An independent body to oversee UK transport strategy?

Last week the Institute of Civil Engineers (ICE) called for an independent infrastructure commission to develop and implement a long-term transport strategy.  For ICE, the urgent need to find solutions resistant to short-term thinking and able to survive political cycles can only be met if matters are handled by a body at arm’s length from the political hustle and bustle.

It’s not hard to sympathise with industry leaders’ frustration with the standard, inert response to controversial questions such as whether, when and where to build new airport runways, a state of affairs which leads to years of delay and uncertainty.

But it’s not so clear how a commission’s findings could be binding.  Consider, if you will, Royal Commissions (not quite the same thing, but close enough for our purposes): there is a long and ignoble tradition of these advisory committees being set up by the government of the day, only for their reports to gather dust on Whitehall shelves if they are at odds with ministers’ thinking.  A waste of time and money, in other words.  It’s just as well, in these fiscally stretched times, that enthusiasm for Royal Commissions has waned of late.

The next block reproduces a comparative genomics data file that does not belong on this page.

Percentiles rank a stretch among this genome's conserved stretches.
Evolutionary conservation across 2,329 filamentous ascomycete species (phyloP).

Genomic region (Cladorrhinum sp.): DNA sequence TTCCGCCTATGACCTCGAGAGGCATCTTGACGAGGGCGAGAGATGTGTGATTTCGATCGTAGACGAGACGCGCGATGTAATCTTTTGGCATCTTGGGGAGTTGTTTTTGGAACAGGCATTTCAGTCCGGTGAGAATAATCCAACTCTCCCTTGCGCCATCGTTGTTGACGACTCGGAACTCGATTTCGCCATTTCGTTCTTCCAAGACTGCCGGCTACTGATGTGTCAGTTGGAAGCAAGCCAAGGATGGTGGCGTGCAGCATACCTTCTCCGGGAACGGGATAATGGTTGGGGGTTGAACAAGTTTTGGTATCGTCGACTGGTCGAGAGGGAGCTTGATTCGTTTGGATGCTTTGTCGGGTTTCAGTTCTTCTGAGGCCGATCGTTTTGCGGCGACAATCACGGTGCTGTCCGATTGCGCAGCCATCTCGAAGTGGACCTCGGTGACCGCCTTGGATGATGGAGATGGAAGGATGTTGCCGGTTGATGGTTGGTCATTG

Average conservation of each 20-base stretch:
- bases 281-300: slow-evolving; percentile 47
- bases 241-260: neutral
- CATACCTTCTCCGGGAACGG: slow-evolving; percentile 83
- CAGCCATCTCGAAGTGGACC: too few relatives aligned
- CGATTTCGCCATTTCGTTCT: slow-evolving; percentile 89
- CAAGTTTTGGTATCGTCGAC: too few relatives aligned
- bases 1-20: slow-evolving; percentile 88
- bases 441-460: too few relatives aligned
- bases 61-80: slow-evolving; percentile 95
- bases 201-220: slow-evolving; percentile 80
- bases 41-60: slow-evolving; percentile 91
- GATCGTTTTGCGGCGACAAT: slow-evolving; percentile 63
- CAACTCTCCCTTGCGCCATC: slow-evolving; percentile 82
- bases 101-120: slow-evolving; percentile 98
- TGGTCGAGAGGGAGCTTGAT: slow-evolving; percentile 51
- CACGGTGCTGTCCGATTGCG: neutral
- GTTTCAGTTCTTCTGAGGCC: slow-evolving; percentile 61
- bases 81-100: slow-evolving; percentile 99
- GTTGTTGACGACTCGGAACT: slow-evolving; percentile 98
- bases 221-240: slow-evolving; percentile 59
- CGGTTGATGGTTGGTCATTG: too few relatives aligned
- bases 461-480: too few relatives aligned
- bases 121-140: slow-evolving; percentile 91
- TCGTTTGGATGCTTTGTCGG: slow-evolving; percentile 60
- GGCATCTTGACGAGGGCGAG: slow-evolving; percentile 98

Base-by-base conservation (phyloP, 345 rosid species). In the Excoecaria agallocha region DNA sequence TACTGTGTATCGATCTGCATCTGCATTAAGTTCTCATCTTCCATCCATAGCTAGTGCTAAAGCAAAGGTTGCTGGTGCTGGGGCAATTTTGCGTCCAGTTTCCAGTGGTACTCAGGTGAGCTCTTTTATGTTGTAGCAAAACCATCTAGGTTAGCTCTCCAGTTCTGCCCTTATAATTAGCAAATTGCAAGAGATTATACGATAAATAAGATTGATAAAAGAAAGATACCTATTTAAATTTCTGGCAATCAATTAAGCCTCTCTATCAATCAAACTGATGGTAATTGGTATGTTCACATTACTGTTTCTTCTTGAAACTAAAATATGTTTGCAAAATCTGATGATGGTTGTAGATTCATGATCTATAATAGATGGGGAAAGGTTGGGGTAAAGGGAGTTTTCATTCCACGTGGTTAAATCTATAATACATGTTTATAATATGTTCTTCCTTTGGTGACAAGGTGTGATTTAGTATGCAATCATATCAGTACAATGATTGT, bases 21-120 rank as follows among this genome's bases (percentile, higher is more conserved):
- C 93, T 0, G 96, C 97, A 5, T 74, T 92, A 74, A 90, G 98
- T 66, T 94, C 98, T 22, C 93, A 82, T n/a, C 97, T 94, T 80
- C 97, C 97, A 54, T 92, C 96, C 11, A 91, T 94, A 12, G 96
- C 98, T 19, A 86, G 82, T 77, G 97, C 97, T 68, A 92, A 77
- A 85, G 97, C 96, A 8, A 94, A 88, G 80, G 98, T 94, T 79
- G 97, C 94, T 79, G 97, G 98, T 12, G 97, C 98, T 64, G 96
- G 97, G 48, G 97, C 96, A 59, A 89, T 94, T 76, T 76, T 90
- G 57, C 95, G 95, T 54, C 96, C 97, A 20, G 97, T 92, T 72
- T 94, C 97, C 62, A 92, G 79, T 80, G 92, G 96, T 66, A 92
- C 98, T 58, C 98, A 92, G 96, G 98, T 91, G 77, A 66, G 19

In any case, do we really want an ‘independent’ commission?  Decisions on big infrastructure projects have to be political, because they are all about delivering a public good (or avoiding an irreversible mistake) and making choices which can only be made by those with a democratic mandate to govern.  A report’s authors can advise, but never ultimately decide.

A committee of experts will tend to home in on hard facts, of the type that can be justified under theoretical economic terms, and fail to take non-measurables into account: is it worth ruining a green and pleasant valley just to make the train ride from Birmingham to London a bit quicker?  Democracy has its faults, but at least politicians know that they will have to look into the faces of good citizens whose whose backyards or wellbeing are affected by big infrastructure projects.

railway lines